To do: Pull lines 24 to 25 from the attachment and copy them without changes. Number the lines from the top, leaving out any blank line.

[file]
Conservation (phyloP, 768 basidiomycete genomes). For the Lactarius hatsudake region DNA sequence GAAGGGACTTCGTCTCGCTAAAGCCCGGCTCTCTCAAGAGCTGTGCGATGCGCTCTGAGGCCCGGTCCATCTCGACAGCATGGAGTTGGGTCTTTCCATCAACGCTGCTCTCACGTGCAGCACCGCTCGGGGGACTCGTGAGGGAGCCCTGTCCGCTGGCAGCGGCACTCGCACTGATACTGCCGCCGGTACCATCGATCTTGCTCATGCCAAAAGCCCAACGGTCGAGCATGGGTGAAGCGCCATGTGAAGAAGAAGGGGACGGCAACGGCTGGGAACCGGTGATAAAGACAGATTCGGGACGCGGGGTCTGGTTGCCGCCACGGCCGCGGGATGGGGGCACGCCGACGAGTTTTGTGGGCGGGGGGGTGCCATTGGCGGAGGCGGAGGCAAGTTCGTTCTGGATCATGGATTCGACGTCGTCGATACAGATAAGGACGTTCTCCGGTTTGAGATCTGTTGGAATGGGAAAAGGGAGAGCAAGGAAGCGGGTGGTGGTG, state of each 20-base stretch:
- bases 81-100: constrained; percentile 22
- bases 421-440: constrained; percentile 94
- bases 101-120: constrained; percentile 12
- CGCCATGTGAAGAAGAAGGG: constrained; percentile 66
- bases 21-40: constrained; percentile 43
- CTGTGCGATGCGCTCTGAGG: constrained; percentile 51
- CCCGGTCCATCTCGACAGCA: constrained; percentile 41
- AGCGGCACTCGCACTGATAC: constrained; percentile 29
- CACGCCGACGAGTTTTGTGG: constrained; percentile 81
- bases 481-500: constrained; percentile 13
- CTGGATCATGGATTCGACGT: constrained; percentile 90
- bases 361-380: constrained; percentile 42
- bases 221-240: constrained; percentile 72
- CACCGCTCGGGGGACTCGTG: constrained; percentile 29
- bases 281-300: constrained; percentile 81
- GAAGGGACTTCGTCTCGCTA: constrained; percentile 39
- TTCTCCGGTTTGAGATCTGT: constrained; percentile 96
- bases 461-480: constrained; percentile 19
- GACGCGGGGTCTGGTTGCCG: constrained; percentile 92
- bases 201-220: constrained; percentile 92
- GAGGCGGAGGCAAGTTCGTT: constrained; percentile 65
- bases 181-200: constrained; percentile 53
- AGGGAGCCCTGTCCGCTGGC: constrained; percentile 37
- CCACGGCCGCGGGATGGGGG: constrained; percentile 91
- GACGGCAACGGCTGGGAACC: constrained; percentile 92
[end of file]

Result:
- AGGGAGCCCTGTCCGCTGGC: constrained; percentile 37
- CCACGGCCGCGGGATGGGGG: constrained; percentile 91